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Vaginal melanoma is a rare tumor, accounting for <1% of all melanomas and ~1–5% of all vaginal malignant tumors. The prognosis of vaginal melanoma is extremely poor, as it is often resistant to chemotherapy and radiotherapy, and metastases may develop in the early stages of the disease. The present study investigated 5 patients with vaginal melanoma treated at the Department of Gynecology of Osaka City University Hospital (Osaka, Japan) between October, 2000 and April, 2014. All the cases presented with abnormal genital bleeding as the main complaint. Notably, in 3 of the 5 cases the tumors appeared as non-pigmented polyps. Local resection was performed as the primary treatment in all 5 cases. After surgery, dermal injection of interferon β (feron maintenance therapy) was performed in 3 cases, and dacarbazine, nimustine, vincristine and interferon β (DAVFeron therapy) was administered in 1 case as adjuvant therapy. All 5 cases recurred within 1 year. The site of recurrence varied, and included the vaginal wall, liver, brain and lung. The median overall survival was 419 days and the median progression-free survival 177 days. In this cohort, all the cases presented with abnormal genital bleeding as the main complaint. Therefore, malignant melanoma of the vagina must be considered along with other gynecological malignancies in patients with abnormal genital bleeding. In this study, over half of the cases had a non-pigmented polypoid lesion of the vagina. Therefore, malignant melanoma of the vagina must be considered when a polypoid lesion is identified on the vaginal wall.
Vaginal melanoma is a rare tumor that accounts for <1% of all melanomas and ~5% of all vaginal malignant tumors (1–4). The etiology of vaginal melanoma remains unknown at present as, given its location, ultraviolet radiation is unlikely to be involved in the tumorigenic process.
The prognosis of vaginal melanoma is extremely poor, with a 5-year overall survival (OS) rate of only ~18%, which is significantly lower compared with that of vulvar melanoma (47%) and cutaneous melanoma (81%) (5). The occult nature of the anatomical location contributes to the late presentation and late diagnosis. In addition, the diffuse lymphatic vascular plexus in the vagina promotes early metastasis of vaginal melanoma.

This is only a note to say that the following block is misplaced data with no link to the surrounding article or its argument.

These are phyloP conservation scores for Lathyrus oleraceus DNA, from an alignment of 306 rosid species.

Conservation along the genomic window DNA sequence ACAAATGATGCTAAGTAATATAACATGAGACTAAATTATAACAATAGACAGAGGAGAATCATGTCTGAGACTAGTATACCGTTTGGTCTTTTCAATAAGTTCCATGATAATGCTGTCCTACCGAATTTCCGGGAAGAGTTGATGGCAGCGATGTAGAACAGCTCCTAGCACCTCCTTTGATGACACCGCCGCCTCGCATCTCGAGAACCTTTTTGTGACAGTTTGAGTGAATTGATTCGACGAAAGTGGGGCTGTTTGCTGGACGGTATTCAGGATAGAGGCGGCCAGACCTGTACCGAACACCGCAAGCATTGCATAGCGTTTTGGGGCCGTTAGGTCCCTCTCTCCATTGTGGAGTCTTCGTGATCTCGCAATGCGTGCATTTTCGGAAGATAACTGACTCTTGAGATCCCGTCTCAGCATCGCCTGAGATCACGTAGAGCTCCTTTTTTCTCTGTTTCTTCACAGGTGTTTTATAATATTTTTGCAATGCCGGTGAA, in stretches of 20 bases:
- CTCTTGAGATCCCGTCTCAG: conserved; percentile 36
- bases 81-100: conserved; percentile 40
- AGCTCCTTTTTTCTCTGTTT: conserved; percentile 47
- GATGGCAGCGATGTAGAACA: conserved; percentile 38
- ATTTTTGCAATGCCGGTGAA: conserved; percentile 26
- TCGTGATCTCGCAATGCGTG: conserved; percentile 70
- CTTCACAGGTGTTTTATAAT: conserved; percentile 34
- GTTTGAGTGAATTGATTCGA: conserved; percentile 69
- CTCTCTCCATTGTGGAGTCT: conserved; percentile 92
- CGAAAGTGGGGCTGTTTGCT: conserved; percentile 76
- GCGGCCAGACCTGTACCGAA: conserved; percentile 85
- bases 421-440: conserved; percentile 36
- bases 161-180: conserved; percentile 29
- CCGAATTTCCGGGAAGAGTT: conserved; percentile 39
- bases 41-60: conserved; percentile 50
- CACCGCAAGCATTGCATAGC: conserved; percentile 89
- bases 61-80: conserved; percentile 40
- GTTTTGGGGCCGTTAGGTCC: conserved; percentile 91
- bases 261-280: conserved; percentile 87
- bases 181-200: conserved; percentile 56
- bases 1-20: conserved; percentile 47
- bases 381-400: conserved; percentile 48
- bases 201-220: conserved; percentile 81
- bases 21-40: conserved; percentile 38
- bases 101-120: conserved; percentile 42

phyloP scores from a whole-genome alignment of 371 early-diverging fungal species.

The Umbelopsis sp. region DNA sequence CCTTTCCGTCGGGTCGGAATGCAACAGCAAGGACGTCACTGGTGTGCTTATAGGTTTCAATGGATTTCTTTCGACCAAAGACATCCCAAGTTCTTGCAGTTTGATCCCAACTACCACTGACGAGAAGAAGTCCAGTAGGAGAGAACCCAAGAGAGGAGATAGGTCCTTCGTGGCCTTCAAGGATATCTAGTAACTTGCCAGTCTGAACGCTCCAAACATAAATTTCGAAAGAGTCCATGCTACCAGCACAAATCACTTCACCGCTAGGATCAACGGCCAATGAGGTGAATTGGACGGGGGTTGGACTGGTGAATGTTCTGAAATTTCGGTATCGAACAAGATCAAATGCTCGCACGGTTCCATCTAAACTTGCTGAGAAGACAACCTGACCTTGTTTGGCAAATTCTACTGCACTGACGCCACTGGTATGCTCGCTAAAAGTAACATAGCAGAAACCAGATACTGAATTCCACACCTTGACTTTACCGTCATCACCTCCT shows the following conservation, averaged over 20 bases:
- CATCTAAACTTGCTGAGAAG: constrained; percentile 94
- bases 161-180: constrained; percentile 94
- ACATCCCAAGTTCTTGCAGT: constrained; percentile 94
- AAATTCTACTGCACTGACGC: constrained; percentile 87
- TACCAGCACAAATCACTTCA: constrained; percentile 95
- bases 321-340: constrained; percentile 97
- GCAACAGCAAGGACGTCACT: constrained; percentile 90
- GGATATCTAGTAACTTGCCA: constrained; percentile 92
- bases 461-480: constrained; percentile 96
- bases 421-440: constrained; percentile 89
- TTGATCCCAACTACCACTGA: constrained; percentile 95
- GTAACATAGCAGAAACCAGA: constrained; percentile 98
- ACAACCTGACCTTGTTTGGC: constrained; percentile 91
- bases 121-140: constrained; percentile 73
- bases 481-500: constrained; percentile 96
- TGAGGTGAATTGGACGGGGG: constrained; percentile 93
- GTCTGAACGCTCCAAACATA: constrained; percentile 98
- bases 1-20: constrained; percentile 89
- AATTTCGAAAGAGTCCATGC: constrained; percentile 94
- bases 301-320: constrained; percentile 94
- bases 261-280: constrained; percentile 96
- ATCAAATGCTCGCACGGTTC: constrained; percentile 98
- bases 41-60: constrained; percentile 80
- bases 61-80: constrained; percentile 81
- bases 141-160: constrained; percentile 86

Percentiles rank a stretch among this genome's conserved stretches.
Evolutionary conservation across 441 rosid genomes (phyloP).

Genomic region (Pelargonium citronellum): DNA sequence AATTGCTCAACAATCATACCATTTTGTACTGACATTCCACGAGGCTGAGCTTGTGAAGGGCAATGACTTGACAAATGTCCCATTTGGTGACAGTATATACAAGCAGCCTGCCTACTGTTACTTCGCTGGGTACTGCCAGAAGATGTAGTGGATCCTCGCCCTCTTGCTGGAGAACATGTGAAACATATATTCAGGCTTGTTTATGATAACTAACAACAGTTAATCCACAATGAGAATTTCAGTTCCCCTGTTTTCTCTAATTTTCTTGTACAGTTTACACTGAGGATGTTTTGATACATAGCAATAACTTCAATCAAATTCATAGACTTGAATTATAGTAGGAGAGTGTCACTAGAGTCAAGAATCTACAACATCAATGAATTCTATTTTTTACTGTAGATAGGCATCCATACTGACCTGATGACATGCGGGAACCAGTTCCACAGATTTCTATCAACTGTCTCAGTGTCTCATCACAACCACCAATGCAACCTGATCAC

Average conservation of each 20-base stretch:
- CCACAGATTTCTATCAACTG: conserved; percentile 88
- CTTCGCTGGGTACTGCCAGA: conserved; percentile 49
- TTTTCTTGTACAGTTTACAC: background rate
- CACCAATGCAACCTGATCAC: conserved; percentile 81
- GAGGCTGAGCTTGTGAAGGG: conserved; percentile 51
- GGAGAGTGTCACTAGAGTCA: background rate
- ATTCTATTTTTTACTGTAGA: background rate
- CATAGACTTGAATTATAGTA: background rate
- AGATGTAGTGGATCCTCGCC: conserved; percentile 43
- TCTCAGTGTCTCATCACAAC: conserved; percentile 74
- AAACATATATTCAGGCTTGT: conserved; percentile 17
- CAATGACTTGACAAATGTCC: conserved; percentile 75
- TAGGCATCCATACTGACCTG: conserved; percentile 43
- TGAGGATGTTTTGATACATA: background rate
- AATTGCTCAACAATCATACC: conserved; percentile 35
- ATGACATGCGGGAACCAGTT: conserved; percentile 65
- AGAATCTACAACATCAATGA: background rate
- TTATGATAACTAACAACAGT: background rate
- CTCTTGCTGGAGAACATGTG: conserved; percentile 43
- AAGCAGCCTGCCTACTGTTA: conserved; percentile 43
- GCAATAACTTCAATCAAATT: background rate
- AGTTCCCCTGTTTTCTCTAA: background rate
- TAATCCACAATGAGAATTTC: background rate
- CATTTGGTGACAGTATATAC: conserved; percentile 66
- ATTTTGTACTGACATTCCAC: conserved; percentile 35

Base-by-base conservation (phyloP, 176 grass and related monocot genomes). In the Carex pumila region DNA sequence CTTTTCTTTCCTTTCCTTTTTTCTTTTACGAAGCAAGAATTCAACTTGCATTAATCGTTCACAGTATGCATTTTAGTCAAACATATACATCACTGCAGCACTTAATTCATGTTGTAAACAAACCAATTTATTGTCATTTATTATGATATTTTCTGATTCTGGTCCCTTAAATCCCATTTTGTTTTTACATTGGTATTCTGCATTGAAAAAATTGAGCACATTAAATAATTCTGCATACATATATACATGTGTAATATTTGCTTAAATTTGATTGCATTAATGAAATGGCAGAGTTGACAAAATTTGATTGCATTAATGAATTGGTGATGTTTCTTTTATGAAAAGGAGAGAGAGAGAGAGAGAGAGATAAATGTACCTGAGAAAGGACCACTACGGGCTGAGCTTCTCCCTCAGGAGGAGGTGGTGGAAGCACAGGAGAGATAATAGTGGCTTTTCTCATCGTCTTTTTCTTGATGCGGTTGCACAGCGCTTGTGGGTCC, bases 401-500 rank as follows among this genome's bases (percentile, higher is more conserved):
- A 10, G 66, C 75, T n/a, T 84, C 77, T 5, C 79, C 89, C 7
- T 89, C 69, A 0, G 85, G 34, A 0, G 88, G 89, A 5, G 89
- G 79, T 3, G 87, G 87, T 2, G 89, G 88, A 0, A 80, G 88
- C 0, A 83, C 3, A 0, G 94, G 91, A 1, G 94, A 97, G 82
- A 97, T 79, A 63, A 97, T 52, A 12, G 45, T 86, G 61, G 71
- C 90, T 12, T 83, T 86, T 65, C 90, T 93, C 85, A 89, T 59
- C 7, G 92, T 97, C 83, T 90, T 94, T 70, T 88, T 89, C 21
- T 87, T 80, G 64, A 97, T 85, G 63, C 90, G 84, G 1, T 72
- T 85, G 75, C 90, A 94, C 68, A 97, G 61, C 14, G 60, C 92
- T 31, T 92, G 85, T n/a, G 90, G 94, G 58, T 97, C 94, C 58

There are currently no established guidelines for the treatment of vaginal melanoma due to its rarity; therefore, physicians may find deciding on the treatment method challenging. Complete resection may be difficult due to its anatomical location, and vaginal melanoma is often resistant to chemotherapy and radiotherapy (6). We herein present a retrospective clinical analysis of 5 cases of vaginal melanoma.
A total of 5 patients with vaginal melanoma, treated at the Department of Gynecology of Osaka City University Hospital (Osaka, Japan) between October, 2000 and April, 2014, were investigated. This is a retrospective study of the patient characteristics and treatment outcomes. Ethics approval and written informed consent have been obtained. A staging system of vaginal melanoma has not been fully established to date; thus, the International Federation of Gynecology classification for vaginal cancer (7) was used to determine disease stage. In all 5 patients, the diagnosis of malignant melanoma was histologically confirmed, and staging was based on pelvic examination, computed tomography and magnetic resonance imaging.
The patients' medical records were consulted for information on patient characteristics, treatment, histological findings, presence of recurrence, site of recurrence, treatment for recurrence, OS and disease-free survival (DFS).
The characteristics of the 5 cases are summarized in Tables I and andII.II. All the cases presented with abnormal genital bleeding as the main complaint. Notably, in 3 of the 5 cases, the tumors appeared as non-pigmented polyps. In all 5 cases, local resection was performed as primary treatment.